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Was There Ever a Cavewomxn? Mapping Art and Film in Contemporary Capitalism

Guest Submission


A peculiarity that separates the core of art history as a profession between the 20th Century and the 16th Century is the presentation of female artists – There is virtually no mention. Gender roles in the current mode of production claim their naissance from the Victorian era. It is the Victorian insistence of separate spheres for womxn compatible with a bourgeois patriarchal ideology that has precipitated into the dismissal and devaluation of womxn artists in the 20th Century. This reduces the history of art as a subjective description, not an objective explanation. As the French critic Leon Legrange summarizes:


Male genius has nothing to fear from female taste. Let men of genius conceive of great architectural projects, monumental sculpture, and elevated forms of painting. In a word, let men busy themselves with all that has to do with great art. Let women occupy themselves with those types of art they have always preferred, such as pastels, portraits or miniatures...To women above all falls the practice of graphic art, those painstaking arts which correspond so well to the role of abnegation and devotion which the honest woman happily fills here on earth, which is her religion.” (‘Du rang des femmes dans l’art’, Gazette des Beaux-Arts, 1860)


The essay does not wish to objectively outline remarkable epochs of artistic expression but examines critical nodes which instil a philosophical rupture in perspective and attempts to identify oeuvres unheard of. It wishes to unravel the biased history of contemporary art by reviewing the definition and fulfilment of femininity. Transcending a merely terse chronology of art movements, the scope of the essay also finds snapshots of crucial artistic identities that represent ‘the female’.


To situate ‘the female’ and understand the artwork of female artists, one can look towards psychoanalysis and gender theory that point to gender performativity. Gender as a performance and gender performativity differ in the premeditated action – the former signifies that a subject performs predetermined roles, whereas the latter overturns this role and explains how a subject, say, consolidates the impression of ‘being a man or a woman’. Judith Butler uses J.L. Austin’s speech acts in her theories. Gender performativity is described as an illocutionary speech act that produces perlocutionary effects. The intended perlocutionary effects also conform to societal norms. For Butler’s synthesis, the subject does not produce the performance, the opposite is true. It deals with a Structuralist notion of gender as a discursive practice.


In Butler’s work on ‘Gender Trouble’, an acclaimed book for gender and queer theory, Joan Riviere’s notion of ‘Womanliness as a Masquerade’ is revisited. Riviere’s suggestion is that womxn who wish for masculinity may put on a mask of womanliness to avert anxiety and the retribution feared from men. The nodal point for the masquerade stems from ‘castration’ and the development of ego from the mirror stage, which lets go of some narcissistic authority for the child. Castration here could very well relate to the genital phase of Freudian infantile sexuality with the development of sensory perception that helps the child differentiate between biological sex organs. It is this differentiation, or through a rather patriarchal lens, the lack of a penis for the womxn that is pointed out as castration. Freud goes on to argue about concepts such as ‘penis envy’ and the acclaimed Oedipal desire to ‘kill’ the maternal symbolic and yearn for the father. The mask serves as a correlate for the anxiety that stems from not fulfilling the expectations of being a female and leads to certain performativity to disguise oneself so that the man finds no stolen property within ‘the woman’:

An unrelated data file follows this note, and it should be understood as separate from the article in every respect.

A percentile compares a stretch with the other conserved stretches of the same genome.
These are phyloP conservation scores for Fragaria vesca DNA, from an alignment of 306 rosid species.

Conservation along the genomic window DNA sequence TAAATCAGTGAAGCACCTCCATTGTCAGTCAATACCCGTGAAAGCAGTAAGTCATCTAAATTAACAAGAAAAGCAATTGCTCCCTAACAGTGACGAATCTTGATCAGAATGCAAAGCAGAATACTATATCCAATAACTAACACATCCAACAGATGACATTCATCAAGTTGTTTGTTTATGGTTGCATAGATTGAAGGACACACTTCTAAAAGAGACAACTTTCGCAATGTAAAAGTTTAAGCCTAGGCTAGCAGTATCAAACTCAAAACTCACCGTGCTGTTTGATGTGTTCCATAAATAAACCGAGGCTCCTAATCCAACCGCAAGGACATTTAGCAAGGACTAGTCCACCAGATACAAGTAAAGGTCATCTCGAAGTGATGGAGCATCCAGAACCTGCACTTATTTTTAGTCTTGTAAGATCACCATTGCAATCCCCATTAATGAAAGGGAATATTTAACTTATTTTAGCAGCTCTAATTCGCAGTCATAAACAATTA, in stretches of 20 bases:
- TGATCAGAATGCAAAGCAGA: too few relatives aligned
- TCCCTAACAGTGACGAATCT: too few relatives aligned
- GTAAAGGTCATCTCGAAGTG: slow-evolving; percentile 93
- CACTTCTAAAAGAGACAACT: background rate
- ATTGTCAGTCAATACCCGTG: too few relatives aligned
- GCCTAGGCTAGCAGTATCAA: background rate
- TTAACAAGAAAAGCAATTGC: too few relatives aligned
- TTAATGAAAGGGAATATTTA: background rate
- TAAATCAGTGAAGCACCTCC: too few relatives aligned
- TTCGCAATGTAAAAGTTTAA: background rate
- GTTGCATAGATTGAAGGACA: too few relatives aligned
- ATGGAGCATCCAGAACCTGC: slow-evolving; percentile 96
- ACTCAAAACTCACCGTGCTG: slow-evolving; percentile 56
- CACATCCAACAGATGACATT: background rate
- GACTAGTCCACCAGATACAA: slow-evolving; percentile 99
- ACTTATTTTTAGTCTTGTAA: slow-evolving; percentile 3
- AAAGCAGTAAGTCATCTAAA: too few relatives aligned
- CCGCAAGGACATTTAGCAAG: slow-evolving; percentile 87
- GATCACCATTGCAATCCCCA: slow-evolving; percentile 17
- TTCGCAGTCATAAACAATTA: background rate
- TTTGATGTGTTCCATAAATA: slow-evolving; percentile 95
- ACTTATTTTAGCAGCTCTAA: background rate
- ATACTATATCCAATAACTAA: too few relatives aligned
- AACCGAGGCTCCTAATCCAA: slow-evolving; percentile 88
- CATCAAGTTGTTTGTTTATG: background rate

She has confessed to me that even with the butcher and baker, whom she rules in reality with a rod of iron, she cannot openly take up a firm straightforward stand; she feels herself as it were 'acting a part', she puts on the semblance of a rather uneducated, foolish and bewildered woman, yet in the end always making her point.” (Riviere 307-308).


The Recalcitrant Surrealist Project

The Surrealist intellectual circle often treated the female as a muse, as an object for representation. It is in these circles where one finds the first instance of gender performativity through the life and career of Meret Oppenheim. A vivid reader of Jungian archetypes and dream analysis, Oppenheim was the perfect suitor for the Surrealist circle, which claimed much of its artistic liberation to Sigmund Freud and his seminal work on the interpretation of dreams. In many of her exhibitions, critics and patrons, assuming the Surrealist circle to be exclusively male, often referred to her as ‘Mr. Oppenheim’. She often renounced the term ‘feminine art’ and substituted it with ‘androgynous creation’. As the Hungarian-American psychologist Mihaly Csikszentmihalyi points out:

“Psychological androgyny is a much wider concept, referring to a person’s ability to be at the same time aggressive and nurturing, sensitive and rigid, dominant and submissive, regardless of gender. A psychologically androgynous person in effect doubles his or her repertoire of responses and can interact with the world in terms of a much richer and varied spectrum of opportunities. It is not surprising that creative individuals are more likely to have not only the strengths of their own gender but those of the other one, too.”